The ECLIPSE Ts2-FL features up to three different user-selectable LED illumination modules which are built into the microscope. The microscope automatically remembers which LED to use for each filter cube position, and the last used brightness setting. Nikon also offers an optional Contrast Shield accessory for helping to block background ambient light, which is frequently a problem in brightly-lit culture rooms.
The importance of size and comfort
Tissue culture work is often repetitive, resulting in a need for an ergonomically correct system that prioritizes ease of use and economy of motion. The ECLIPSE Ts2 controls are grouped in zones depending on if they are used for transmitted light illumination (left side of the microscope), epifluorescence (right), or both (center).
Tissue culture microscopes are often placed inside biosafety cabinets in order to promote a sterile environment and help protect cell health. Thus, a compact microscope can be advantageous for such work. Additionally, the stage is positioned low on the body, making repeated sample exchange more ergonomic to perform from a sitting position compared to microscopes with stages that are positioned higher up on the body.
Further Information on Tissue Culture and Microscopy
If you’re interested in Nikon microscope products for automated stem cell culture assays, we invite you to visit our Cell Screening product page. We also invite you to learn more about Nikon microscope products for regenerative medicine.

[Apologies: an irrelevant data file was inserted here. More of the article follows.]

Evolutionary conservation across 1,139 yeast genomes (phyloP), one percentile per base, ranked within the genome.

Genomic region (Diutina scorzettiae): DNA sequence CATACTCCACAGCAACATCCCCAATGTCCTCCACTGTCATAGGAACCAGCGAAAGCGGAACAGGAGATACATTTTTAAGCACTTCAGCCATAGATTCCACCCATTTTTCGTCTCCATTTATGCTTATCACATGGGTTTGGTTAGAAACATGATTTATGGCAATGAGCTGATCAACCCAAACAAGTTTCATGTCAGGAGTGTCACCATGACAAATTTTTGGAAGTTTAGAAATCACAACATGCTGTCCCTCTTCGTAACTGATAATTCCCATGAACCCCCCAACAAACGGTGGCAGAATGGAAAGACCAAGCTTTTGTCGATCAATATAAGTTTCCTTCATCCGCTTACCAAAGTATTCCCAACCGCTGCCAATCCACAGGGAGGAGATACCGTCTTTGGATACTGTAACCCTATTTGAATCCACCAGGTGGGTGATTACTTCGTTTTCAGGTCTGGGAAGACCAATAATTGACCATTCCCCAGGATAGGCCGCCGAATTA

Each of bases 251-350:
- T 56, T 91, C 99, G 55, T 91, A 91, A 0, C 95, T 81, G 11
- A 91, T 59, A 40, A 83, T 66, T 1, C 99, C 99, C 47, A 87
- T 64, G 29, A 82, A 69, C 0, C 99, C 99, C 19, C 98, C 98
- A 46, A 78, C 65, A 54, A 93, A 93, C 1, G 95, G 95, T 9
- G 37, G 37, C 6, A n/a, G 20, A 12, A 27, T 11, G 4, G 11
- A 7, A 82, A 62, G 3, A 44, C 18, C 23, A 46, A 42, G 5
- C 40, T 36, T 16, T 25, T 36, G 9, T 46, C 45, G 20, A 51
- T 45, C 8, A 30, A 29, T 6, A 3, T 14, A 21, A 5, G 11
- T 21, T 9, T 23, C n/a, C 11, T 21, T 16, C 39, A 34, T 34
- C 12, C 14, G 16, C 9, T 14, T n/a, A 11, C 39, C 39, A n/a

- Accommodates well plates, dishes, and flasks
- These are the common types of vessels used for culturing cells. This category refers to the availability of Nikon stages/inserts for standard size vessels.
- Apodized Phase Contrast
- Apodized phase contrast is a variation of the technique optimized for observing areas with strong phase objects, such as chromosomes in a mitotic cell. It is also useful for observing tissue slices.
- Camera Integration
- Nikon manufactures and distributes a variety of cameras well suited to tissue culture related tasks.
- Compatible with decontamination using vaporized H2O2
- Vaporized hydrogen peroxide decontamination is an industry standard for enclosed spaces. It is widely applied in hospitals and medical research facilities.
- Nikon Emboss Contrast
- Nikon’s Emboss Contrast is a simple technique for observing cells with 3D-like relief. This technique is intended for thick cell types, such as oocytes and induced pluripotent stem cells (iPSCs).
- Phase Contrast
- Phase contrast microscopy is the long-time laboratory standard for observation of adherent cells with fibroblastic or epithelial-like morphology. This includes MDCK, HeLa, HEK, and many other common cell lines.
- Suitable for cell manufacturing facilities
- This refers to whether systems are capable of performing common types of assays applied in cell manufacturing facilities (e.g. stem cell colony identification).
- Suitable for standardized results
- This refers to the combination of whole vessel imaging and analysis for accurate quantification of key parameters in a manner that minimizes the potential of error due to factors such as operator judgment and insufficient sample size.
- Widefield Fluorescence
- Fluorescence microscopy is needed for observing cell components labeled with fluorescent proteins or fluorescent stains.